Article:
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This article is taken from PN Review 262, Volume 48 Number 2, November - December 2021.

Memories of Raymond Williams
with thanks to Professor Bryan Cheyette
David Herman
As a student at Cambridge in the late 1970s I attended a number of lecture courses by Raymond Williams on modern tragedy, from Ibsen to Brecht, and on Marxism and Literature. Williams spoke without notes, clearly and concisely.

Two things struck me about these lectures. First, his presence. In the words of his biographer Fred Inglis, Williams was ‘unassailably assured’, calm, authoritative. His former student Terry Eagleton spoke of ‘his deep inward ease of being, the sense of a man somehow centred and rooted and secure in himself.’ This was exactly my sense of Williams in the late 1970s.

Then there was his range and erudition. He talked about the history of drama from the Greeks and Racine to Chekhov and Strindberg, about Marxist debates about base, superstructure and hegemony.

Williams was then at the height of his career. During the 1970s he published his Fontana Modern Master on Orwell, a book on television, Keywords, Politics and Letters, a fascinating book of interviews about his life and work with three key figures from New Left Review and one of his best books, The Country and the City, which started with the question of how to read the English country-house poems and becomes a powerful social and historical analysis of how writers have idealized the countryside, suppressing the realities of rural labour and property relations.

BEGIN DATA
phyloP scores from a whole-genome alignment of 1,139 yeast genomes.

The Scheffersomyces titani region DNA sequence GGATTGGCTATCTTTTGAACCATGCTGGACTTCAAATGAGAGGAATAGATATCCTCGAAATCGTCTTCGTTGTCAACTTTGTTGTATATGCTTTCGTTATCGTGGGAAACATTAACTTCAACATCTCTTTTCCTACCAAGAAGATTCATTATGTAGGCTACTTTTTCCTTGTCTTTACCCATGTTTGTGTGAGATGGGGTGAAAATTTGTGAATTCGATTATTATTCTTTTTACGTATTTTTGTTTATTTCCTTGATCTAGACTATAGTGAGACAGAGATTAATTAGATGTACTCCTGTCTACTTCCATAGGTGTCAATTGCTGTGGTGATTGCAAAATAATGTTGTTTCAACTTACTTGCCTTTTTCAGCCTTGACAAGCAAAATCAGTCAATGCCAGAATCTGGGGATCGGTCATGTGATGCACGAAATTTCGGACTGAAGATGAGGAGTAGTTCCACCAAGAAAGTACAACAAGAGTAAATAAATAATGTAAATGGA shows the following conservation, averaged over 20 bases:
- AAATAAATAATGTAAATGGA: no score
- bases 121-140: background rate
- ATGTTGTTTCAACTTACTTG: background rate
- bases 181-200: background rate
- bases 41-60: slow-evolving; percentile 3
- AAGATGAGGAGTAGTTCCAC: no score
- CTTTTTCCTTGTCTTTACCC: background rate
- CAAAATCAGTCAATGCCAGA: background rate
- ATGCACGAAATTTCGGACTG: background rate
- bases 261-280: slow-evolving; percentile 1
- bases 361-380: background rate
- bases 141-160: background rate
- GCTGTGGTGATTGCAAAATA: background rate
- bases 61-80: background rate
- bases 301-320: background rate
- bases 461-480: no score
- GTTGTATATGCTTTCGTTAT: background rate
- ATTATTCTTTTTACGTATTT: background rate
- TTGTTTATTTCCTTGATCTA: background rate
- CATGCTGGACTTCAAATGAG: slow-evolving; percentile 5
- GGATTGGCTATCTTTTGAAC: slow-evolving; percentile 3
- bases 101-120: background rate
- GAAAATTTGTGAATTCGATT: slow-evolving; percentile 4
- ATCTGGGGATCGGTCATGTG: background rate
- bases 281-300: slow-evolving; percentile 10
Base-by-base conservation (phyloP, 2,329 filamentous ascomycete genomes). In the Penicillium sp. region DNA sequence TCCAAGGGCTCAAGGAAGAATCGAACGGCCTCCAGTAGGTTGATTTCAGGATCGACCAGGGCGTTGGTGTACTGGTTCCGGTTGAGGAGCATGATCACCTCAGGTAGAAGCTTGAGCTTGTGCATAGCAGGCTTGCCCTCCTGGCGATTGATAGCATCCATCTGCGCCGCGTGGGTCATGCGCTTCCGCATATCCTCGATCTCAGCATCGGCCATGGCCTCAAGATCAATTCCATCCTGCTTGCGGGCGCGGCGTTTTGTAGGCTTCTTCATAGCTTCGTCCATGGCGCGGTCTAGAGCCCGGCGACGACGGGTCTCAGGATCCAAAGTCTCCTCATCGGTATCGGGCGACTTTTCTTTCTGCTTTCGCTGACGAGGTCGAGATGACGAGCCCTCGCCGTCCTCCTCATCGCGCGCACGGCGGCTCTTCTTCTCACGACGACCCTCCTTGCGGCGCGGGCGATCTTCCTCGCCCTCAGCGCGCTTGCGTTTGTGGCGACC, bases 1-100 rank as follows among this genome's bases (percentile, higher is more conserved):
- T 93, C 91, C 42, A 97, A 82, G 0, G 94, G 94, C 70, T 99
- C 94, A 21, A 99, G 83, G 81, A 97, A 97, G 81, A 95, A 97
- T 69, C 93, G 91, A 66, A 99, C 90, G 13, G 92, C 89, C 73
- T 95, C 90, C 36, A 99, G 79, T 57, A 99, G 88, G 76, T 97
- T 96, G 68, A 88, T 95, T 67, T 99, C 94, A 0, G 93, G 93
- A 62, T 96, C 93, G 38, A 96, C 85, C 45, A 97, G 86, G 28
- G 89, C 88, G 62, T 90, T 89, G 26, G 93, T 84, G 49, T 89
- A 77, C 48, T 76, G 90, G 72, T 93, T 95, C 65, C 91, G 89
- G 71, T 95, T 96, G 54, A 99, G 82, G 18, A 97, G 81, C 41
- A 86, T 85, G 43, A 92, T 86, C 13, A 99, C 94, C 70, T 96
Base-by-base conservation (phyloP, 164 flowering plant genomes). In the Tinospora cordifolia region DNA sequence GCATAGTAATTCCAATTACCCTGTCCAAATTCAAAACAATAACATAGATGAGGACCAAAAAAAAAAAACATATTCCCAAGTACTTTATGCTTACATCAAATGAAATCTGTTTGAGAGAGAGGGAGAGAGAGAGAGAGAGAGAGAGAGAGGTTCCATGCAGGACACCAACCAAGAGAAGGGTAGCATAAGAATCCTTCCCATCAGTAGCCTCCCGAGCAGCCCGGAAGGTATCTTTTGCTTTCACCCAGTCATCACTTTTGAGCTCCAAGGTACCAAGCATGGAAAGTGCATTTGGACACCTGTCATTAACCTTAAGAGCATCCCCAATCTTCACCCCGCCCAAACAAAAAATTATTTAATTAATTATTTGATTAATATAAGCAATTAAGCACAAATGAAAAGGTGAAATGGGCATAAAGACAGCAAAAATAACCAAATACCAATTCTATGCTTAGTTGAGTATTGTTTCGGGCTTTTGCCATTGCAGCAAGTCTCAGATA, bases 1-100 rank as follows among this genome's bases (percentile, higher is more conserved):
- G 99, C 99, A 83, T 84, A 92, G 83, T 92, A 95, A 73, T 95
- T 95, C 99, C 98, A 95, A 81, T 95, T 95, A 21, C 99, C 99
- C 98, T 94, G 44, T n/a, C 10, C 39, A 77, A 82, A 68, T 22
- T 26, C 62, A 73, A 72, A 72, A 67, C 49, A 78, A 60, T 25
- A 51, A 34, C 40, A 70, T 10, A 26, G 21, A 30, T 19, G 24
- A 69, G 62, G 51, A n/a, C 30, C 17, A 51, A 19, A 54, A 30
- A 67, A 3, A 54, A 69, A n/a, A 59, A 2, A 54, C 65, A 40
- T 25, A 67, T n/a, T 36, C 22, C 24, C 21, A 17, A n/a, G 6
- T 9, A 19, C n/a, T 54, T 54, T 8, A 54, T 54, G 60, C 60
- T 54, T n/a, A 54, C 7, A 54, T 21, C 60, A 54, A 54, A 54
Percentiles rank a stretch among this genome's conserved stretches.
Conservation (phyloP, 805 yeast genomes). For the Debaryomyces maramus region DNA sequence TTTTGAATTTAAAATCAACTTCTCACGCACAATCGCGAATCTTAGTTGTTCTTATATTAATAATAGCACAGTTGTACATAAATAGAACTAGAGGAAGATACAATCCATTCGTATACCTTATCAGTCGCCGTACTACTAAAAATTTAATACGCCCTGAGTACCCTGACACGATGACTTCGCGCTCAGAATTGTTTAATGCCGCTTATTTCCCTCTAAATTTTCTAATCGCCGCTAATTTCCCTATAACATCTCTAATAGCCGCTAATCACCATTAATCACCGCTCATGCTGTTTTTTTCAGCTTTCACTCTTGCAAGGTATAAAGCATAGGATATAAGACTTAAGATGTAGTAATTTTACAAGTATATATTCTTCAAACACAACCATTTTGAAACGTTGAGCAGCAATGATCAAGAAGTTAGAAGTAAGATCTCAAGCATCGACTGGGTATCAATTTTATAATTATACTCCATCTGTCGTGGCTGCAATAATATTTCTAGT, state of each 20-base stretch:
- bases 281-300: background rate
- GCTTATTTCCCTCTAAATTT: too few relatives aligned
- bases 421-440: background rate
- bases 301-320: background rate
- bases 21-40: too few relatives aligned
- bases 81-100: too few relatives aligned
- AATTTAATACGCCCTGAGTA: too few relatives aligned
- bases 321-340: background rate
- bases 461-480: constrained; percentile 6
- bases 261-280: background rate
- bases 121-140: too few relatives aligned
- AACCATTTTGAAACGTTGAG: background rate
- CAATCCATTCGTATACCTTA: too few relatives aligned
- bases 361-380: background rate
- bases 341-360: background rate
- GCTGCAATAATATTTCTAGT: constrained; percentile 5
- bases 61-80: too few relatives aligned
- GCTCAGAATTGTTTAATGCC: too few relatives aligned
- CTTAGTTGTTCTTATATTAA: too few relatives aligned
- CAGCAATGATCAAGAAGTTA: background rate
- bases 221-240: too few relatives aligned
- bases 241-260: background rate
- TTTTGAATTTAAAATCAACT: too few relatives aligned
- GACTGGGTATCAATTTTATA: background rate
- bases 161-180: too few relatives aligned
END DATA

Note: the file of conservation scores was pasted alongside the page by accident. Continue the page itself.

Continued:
He was astonishingly prolific. He wrote seven novels and wrote, edited and co-edited almost thirty books of literary and cultural criticism. He was also a regular contributor ...


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